• EAFP (European Association of Faculties of Pharmacy)
  • EAHP (European Association of Hospital Pharmacists)
  • EIPG (European Industrial Pharmacists' Group)
  • EPSA European Pharmacy Students' Association)
  • PGEU (Pharmaceutical Group of the European Union)

3. Other Nations

In Australia, Queensland Health, which covers about a third of the population, improved the competency of its practitioners through development of an adapted version of the CoDEG frameworks [h].This initial work has now been taken up nationally, impacting at both foundation and advanced level practice, using CoDEG evidence and GLF and ALF [i]. CoDEG have acted as advisers on the nationalisation of the original frameworks. In 2012, the Australian authorities published their Advanced Pharmacy Practice Framework for Australia, which acknowledges the CoDEG evidence and work as the basis for this national development [j].

Singapore has also collaborated with CoDEG to develop a national framework for foundation level practice based on the GLF [k]. This particular work stream has driven reform of practitioner development in Singapore along similar lines to the UK. Other countries where the GLF is being translated and adapted for national use are Ireland (via the Pharmaceutical Society of Ireland), Croatia (via community pharmacy providers), Serbia (via National Expert Panel and community pharmacy providers) [l, m].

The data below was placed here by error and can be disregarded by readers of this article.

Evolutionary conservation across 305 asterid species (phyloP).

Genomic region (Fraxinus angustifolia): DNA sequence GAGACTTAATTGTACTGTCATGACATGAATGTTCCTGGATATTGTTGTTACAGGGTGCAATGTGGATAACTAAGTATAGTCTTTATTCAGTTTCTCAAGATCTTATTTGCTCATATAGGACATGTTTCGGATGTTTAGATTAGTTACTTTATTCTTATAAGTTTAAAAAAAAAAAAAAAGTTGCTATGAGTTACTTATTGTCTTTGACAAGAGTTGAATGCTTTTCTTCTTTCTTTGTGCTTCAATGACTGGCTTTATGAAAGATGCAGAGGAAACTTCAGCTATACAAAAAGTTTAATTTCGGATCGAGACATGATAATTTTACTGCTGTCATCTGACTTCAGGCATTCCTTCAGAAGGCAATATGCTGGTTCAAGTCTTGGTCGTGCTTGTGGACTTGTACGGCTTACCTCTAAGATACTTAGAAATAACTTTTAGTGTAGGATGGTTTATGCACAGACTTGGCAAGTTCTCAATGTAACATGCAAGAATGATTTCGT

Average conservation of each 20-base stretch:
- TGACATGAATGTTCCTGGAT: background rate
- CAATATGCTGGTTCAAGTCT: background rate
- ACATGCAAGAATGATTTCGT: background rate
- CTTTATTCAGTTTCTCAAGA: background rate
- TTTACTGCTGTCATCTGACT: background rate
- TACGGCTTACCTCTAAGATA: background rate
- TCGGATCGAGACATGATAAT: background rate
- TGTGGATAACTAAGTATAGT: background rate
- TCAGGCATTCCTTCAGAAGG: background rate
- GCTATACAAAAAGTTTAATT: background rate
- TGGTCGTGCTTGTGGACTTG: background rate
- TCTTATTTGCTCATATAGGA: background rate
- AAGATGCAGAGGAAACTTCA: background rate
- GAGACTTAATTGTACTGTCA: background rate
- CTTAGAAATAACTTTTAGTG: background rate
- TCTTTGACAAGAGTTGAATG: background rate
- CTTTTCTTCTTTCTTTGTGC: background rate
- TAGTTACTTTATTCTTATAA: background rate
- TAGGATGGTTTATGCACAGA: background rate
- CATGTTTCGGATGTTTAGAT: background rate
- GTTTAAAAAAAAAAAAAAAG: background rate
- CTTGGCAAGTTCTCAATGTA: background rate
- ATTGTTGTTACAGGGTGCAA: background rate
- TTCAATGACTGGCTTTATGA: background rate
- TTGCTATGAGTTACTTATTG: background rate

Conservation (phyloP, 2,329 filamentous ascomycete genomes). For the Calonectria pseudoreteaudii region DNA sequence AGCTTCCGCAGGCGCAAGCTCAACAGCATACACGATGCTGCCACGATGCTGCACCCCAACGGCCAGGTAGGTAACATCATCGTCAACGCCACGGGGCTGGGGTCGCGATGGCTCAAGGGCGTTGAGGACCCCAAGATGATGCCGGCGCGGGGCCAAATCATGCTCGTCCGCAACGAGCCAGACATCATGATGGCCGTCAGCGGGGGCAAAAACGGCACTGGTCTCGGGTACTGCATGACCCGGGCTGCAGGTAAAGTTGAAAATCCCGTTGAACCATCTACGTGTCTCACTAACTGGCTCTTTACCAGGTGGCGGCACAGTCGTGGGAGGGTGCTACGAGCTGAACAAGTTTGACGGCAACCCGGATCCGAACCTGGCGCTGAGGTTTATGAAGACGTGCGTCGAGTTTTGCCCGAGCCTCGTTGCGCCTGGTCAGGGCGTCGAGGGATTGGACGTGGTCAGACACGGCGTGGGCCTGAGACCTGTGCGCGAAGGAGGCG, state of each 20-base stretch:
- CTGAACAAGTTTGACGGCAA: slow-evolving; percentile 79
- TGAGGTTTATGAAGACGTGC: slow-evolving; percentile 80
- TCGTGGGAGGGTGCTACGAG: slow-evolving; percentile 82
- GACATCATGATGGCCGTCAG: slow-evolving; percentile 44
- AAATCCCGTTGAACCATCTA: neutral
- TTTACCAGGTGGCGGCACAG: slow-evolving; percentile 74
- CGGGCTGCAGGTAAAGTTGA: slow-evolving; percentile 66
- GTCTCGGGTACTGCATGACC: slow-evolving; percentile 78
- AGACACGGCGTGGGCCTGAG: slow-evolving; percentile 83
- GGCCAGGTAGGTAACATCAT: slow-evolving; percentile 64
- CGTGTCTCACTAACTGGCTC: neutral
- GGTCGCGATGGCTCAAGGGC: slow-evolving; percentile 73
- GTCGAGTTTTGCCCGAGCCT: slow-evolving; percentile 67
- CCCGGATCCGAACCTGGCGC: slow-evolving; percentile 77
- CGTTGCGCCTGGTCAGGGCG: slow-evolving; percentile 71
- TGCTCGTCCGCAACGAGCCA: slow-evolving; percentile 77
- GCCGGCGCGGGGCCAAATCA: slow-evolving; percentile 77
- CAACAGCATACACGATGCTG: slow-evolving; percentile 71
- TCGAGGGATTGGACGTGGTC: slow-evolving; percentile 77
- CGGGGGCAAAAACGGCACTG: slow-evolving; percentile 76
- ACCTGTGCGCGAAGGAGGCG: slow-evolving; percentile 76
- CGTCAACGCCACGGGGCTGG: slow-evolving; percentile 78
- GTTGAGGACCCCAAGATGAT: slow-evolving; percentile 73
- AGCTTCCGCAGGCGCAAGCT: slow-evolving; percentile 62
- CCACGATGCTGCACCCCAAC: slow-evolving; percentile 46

4. Global developments

In 2007, the International Pharmaceutical Federation (FIP - the global professional leadership body representing over 3 million pharmacists and pharmaceutical scientists worldwide) established a Global Taskforce for Education. Subsequent to this, in 2009/10, FIP Education formed partnerships with two UN agencies, the WHO and UNESCO [n]. Practitioner competence and pharmaceutical service capabilities were identified as key missions. The subsequent development of a global framework for practitioner development (the Global Competency Framework - GbCF) used CoDEG evidence and GLF methodology as a basis for development. In 2010, a formal agreement with UNESCO established the UNITWIN programme which has an objective to disseminate best practice using the GbCF, most recently in establishing a six-nation African Centre of Excellence for professional education.